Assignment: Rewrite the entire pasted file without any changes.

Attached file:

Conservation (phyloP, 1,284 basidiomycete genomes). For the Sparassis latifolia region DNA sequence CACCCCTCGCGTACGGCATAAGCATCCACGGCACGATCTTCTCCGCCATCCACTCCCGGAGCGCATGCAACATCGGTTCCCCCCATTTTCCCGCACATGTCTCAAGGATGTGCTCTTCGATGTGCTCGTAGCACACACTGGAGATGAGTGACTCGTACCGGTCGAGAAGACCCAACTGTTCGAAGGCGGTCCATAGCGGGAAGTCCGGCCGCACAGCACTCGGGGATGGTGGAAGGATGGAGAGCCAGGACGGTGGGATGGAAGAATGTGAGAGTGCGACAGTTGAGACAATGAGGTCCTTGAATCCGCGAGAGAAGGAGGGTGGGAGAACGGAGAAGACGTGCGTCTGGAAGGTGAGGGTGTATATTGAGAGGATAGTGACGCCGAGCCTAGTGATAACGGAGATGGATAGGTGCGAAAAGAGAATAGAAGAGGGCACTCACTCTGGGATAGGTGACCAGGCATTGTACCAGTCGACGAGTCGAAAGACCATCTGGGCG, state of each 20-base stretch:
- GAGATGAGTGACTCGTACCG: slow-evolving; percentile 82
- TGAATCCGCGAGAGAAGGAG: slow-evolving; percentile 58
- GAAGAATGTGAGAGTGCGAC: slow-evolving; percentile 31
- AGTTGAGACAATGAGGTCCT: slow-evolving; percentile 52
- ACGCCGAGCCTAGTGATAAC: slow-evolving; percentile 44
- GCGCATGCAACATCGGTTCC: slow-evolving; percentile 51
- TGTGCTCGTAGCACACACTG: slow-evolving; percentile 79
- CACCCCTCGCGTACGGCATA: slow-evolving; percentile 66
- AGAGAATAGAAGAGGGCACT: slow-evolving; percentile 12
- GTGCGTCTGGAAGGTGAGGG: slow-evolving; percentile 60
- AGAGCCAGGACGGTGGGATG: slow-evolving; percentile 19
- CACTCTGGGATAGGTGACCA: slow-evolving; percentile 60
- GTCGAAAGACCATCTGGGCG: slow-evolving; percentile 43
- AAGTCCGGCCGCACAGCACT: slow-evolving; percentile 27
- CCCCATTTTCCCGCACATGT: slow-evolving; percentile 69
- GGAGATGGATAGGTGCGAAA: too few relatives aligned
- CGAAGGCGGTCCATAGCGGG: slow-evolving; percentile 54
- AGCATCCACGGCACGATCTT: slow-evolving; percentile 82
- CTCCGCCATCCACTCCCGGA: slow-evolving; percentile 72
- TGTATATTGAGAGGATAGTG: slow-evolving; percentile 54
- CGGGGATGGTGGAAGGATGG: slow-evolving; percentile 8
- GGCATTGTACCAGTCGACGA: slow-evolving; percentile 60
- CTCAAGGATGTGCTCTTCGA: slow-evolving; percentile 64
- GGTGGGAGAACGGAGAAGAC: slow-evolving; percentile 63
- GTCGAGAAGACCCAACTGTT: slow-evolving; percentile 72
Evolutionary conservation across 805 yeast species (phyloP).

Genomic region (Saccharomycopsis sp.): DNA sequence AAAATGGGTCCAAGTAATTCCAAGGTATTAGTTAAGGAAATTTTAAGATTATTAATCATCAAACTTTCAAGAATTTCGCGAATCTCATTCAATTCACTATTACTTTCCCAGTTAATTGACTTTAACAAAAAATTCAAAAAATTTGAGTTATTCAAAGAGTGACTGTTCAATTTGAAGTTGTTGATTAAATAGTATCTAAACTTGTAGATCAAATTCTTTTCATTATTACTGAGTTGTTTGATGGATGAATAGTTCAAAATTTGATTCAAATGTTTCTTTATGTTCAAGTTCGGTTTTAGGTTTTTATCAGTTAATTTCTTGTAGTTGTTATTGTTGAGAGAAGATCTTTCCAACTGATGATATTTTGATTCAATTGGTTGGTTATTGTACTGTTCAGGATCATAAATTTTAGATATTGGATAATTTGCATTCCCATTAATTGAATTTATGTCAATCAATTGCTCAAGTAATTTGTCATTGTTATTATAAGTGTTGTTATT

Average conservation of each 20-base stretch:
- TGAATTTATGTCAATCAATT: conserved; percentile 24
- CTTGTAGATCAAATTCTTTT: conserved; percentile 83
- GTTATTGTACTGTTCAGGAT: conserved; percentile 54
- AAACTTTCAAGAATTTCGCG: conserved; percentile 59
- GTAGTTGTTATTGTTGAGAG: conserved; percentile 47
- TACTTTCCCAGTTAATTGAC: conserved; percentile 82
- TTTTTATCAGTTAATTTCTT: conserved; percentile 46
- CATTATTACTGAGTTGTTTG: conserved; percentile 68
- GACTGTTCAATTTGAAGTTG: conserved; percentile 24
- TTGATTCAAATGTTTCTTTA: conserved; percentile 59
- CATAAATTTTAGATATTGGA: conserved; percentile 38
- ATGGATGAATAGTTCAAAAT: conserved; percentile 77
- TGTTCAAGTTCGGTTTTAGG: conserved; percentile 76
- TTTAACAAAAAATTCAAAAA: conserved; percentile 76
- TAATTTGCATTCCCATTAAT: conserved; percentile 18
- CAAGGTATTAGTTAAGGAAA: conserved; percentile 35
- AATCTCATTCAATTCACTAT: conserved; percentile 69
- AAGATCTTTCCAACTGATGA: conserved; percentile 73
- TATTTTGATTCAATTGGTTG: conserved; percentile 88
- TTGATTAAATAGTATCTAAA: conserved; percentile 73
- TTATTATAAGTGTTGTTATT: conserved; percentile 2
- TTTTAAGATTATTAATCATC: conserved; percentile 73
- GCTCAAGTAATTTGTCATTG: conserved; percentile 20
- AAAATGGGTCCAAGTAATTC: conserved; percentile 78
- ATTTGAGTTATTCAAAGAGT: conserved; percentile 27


Conservation (phyloP, 1,284 basidiomycete genomes). For the Sparassis latifolia region DNA sequence CACCCCTCGCGTACGGCATAAGCATCCACGGCACGATCTTCTCCGCCATCCACTCCCGGAGCGCATGCAACATCGGTTCCCCCCATTTTCCCGCACATGTCTCAAGGATGTGCTCTTCGATGTGCTCGTAGCACACACTGGAGATGAGTGACTCGTACCGGTCGAGAAGACCCAACTGTTCGAAGGCGGTCCATAGCGGGAAGTCCGGCCGCACAGCACTCGGGGATGGTGGAAGGATGGAGAGCCAGGACGGTGGGATGGAAGAATGTGAGAGTGCGACAGTTGAGACAATGAGGTCCTTGAATCCGCGAGAGAAGGAGGGTGGGAGAACGGAGAAGACGTGCGTCTGGAAGGTGAGGGTGTATATTGAGAGGATAGTGACGCCGAGCCTAGTGATAACGGAGATGGATAGGTGCGAAAAGAGAATAGAAGAGGGCACTCACTCTGGGATAGGTGACCAGGCATTGTACCAGTCGACGAGTCGAAAGACCATCTGGGCG, state of each 20-base stretch:
- GAGATGAGTGACTCGTACCG: slow-evolving; percentile 82
- TGAATCCGCGAGAGAAGGAG: slow-evolving; percentile 58
- GAAGAATGTGAGAGTGCGAC: slow-evolving; percentile 31
- AGTTGAGACAATGAGGTCCT: slow-evolving; percentile 52
- ACGCCGAGCCTAGTGATAAC: slow-evolving; percentile 44
- GCGCATGCAACATCGGTTCC: slow-evolving; percentile 51
- TGTGCTCGTAGCACACACTG: slow-evolving; percentile 79
- CACCCCTCGCGTACGGCATA: slow-evolving; percentile 66
- AGAGAATAGAAGAGGGCACT: slow-evolving; percentile 12
- GTGCGTCTGGAAGGTGAGGG: slow-evolving; percentile 60
- AGAGCCAGGACGGTGGGATG: slow-evolving; percentile 19
- CACTCTGGGATAGGTGACCA: slow-evolving; percentile 60
- GTCGAAAGACCATCTGGGCG: slow-evolving; percentile 43
- AAGTCCGGCCGCACAGCACT: slow-evolving; percentile 27
- CCCCATTTTCCCGCACATGT: slow-evolving; percentile 69
- GGAGATGGATAGGTGCGAAA: too few relatives aligned
- CGAAGGCGGTCCATAGCGGG: slow-evolving; percentile 54
- AGCATCCACGGCACGATCTT: slow-evolving; percentile 82
- CTCCGCCATCCACTCCCGGA: slow-evolving; percentile 72
- TGTATATTGAGAGGATAGTG: slow-evolving; percentile 54
- CGGGGATGGTGGAAGGATGG: slow-evolving; percentile 8
- GGCATTGTACCAGTCGACGA: slow-evolving; percentile 60
- CTCAAGGATGTGCTCTTCGA: slow-evolving; percentile 64
- GGTGGGAGAACGGAGAAGAC: slow-evolving; percentile 63
- GTCGAGAAGACCCAACTGTT: slow-evolving; percentile 72
Evolutionary conservation across 805 yeast species (phyloP).

Genomic region (Saccharomycopsis sp.): DNA sequence AAAATGGGTCCAAGTAATTCCAAGGTATTAGTTAAGGAAATTTTAAGATTATTAATCATCAAACTTTCAAGAATTTCGCGAATCTCATTCAATTCACTATTACTTTCCCAGTTAATTGACTTTAACAAAAAATTCAAAAAATTTGAGTTATTCAAAGAGTGACTGTTCAATTTGAAGTTGTTGATTAAATAGTATCTAAACTTGTAGATCAAATTCTTTTCATTATTACTGAGTTGTTTGATGGATGAATAGTTCAAAATTTGATTCAAATGTTTCTTTATGTTCAAGTTCGGTTTTAGGTTTTTATCAGTTAATTTCTTGTAGTTGTTATTGTTGAGAGAAGATCTTTCCAACTGATGATATTTTGATTCAATTGGTTGGTTATTGTACTGTTCAGGATCATAAATTTTAGATATTGGATAATTTGCATTCCCATTAATTGAATTTATGTCAATCAATTGCTCAAGTAATTTGTCATTGTTATTATAAGTGTTGTTATT

Average conservation of each 20-base stretch:
- TGAATTTATGTCAATCAATT: conserved; percentile 24
- CTTGTAGATCAAATTCTTTT: conserved; percentile 83
- GTTATTGTACTGTTCAGGAT: conserved; percentile 54
- AAACTTTCAAGAATTTCGCG: conserved; percentile 59
- GTAGTTGTTATTGTTGAGAG: conserved; percentile 47
- TACTTTCCCAGTTAATTGAC: conserved; percentile 82
- TTTTTATCAGTTAATTTCTT: conserved; percentile 46
- CATTATTACTGAGTTGTTTG: conserved; percentile 68
- GACTGTTCAATTTGAAGTTG: conserved; percentile 24
- TTGATTCAAATGTTTCTTTA: conserved; percentile 59
- CATAAATTTTAGATATTGGA: conserved; percentile 38
- ATGGATGAATAGTTCAAAAT: conserved; percentile 77
- TGTTCAAGTTCGGTTTTAGG: conserved; percentile 76
- TTTAACAAAAAATTCAAAAA: conserved; percentile 76
- TAATTTGCATTCCCATTAAT: conserved; percentile 18
- CAAGGTATTAGTTAAGGAAA: conserved; percentile 35
- AATCTCATTCAATTCACTAT: conserved; percentile 69
- AAGATCTTTCCAACTGATGA: conserved; percentile 73
- TATTTTGATTCAATTGGTTG: conserved; percentile 88
- TTGATTAAATAGTATCTAAA: conserved; percentile 73
- TTATTATAAGTGTTGTTATT: conserved; percentile 2
- TTTTAAGATTATTAATCATC: conserved; percentile 73
- GCTCAAGTAATTTGTCATTG: conserved; percentile 20
- AAAATGGGTCCAAGTAATTC: conserved; percentile 78
- ATTTGAGTTATTCAAAGAGT: conserved; percentile 27